AUGUSTA (AP) – Conservative activists turned in petitions for three citizen initiatives Monday, hoping to force statewide votes a year from now on measures to curb taxes and expand health insurance options in Maine.

Papers containing a total of 200,000 voter signatures were delivered to the secretary of state, setting the stage for campaigns on three referendums, including a revised version of the Taxpayer Bill of Rights that voters rejected in 2006.

The new TABOR-related measure would require voter approval of state tax increases and link hikes in local government spending to the rate of personal income growth unless voters give the green light to exceed that level.

A separate bill would slash the auto excise tax by about 50 percent for the first five years the vehicle is registered. The bill also promotes the purchase of hybrid vehicles by eliminating the sales tax and first three years of excise tax for hybrids.

The health insurance initiative would allow Mainers to buy private health plans already available in the five other New England states. Backers say individual insurance rates are up to 40 percent lower in those states and the new options would make it easier for Mainers to obtain affordable coverage.

The initiatives were drafted by the Maine Heritage Policy Center, a conservative think tank in Portland, while the collection of signatures was spearheaded by Maine Leads, a citizens group based in Augusta.

“Each of these initiatives empowers Mainers with greater financial security, creates new jobs and a growing economy, and will help Maine get back on track to real prosperity,” said Roy Lenardson, executive director of Maine Leads.

Tarren Bragdon, chief executive officer of the Maine Heritage Policy Center, said the proposals give Mainers greater say in how their government operates while addressing key issues of tax relief, economic growth, cleaner air and health care reform.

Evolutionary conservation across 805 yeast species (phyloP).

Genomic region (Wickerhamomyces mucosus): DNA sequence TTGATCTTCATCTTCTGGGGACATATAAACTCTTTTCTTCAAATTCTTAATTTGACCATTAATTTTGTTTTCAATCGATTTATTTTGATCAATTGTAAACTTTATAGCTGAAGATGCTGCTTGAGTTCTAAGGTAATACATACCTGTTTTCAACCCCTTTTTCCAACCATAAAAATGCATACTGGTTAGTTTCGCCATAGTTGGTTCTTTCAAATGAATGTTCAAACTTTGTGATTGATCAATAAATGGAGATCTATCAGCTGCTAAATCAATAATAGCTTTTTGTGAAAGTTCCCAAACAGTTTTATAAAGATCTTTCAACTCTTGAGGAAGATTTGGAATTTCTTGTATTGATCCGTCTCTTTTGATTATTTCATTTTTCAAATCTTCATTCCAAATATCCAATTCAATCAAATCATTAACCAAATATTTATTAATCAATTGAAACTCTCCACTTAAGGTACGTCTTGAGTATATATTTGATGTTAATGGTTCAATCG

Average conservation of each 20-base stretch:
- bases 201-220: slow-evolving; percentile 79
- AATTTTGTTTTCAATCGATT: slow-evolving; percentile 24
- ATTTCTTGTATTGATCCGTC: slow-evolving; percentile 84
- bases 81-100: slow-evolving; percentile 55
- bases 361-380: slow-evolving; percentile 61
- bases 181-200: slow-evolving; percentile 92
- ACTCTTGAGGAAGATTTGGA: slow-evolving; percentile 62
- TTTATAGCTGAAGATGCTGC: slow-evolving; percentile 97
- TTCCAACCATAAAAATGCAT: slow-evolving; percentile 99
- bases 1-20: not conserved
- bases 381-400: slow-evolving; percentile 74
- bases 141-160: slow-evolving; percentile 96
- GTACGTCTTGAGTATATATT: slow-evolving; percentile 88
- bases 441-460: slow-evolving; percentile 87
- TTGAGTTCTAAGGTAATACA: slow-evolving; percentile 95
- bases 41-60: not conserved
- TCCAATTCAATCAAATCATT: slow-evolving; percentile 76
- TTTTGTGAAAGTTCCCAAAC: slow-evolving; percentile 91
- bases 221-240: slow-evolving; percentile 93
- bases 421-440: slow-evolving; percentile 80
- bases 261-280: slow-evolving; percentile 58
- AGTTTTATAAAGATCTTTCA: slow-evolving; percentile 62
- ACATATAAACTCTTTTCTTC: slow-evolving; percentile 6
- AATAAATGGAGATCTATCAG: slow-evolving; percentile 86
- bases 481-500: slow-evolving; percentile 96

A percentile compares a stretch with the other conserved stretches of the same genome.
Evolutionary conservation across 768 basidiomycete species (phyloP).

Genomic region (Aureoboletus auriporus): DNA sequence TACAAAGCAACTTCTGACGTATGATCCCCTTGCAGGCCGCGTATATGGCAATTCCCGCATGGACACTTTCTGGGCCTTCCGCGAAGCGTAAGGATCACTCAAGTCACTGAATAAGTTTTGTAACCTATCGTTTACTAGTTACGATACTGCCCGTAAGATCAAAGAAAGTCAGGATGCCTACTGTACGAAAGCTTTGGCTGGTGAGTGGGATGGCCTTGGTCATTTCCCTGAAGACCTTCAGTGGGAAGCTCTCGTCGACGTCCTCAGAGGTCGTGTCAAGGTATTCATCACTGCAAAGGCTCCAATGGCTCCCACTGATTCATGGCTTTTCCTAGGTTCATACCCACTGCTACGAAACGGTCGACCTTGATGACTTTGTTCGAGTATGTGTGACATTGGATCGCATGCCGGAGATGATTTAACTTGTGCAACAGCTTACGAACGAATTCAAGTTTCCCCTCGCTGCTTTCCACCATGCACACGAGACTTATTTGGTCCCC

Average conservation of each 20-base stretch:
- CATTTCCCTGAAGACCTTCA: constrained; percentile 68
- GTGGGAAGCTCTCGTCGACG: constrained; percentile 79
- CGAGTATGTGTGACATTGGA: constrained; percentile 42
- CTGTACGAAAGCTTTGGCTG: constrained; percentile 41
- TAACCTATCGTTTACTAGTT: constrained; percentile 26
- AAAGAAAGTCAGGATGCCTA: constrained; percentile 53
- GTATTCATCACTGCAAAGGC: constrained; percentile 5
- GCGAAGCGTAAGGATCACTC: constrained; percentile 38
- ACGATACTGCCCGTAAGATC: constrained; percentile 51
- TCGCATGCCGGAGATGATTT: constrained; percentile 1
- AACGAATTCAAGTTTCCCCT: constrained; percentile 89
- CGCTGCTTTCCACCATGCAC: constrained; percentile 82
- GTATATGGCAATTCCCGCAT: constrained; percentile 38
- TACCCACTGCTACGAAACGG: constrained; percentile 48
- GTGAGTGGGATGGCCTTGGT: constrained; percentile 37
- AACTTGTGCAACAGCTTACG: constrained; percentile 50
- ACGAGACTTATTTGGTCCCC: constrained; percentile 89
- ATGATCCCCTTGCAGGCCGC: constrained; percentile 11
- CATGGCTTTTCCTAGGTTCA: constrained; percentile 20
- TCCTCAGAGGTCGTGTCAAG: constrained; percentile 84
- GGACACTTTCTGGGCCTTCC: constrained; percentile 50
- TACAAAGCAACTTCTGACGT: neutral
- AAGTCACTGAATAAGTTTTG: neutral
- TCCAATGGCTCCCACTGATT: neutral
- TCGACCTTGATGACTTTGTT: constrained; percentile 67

The Maine Center for Economic Policy, a liberal think tank in Augusta, vowed to oppose the three proposals, saying they represent an ideologically driven attempt to place artificial limits on state spending and undercut state regulation of the health insurance market.

“It’s clear that these proponents are not interested in sustaining government services. They believe in eliminating as many government services as possible,” said Christopher St. John, executive director.

The petition signatures were collected at polling places last November and during subsequent efforts by volunteers, the Maine Heritage Policy Center said. It said the submission of three initiatives at the same time was a feat no groups had ever accomplished.

The petitioners claimed to have collected 69,000 signatures for the tax relief bill, 70,000 for the auto excise tax reduction and 62,000 on the health insurance question.

Certification of the petition signatures will begin in earnest in December, according to Don Cookson, spokesman for the secretary of state’s office. The state faces a Feb. 27 deadline to determine if each of the initiatives has the required 55,087 signatures, which represents 10 percent of the total vote in the last gubernatorial election.


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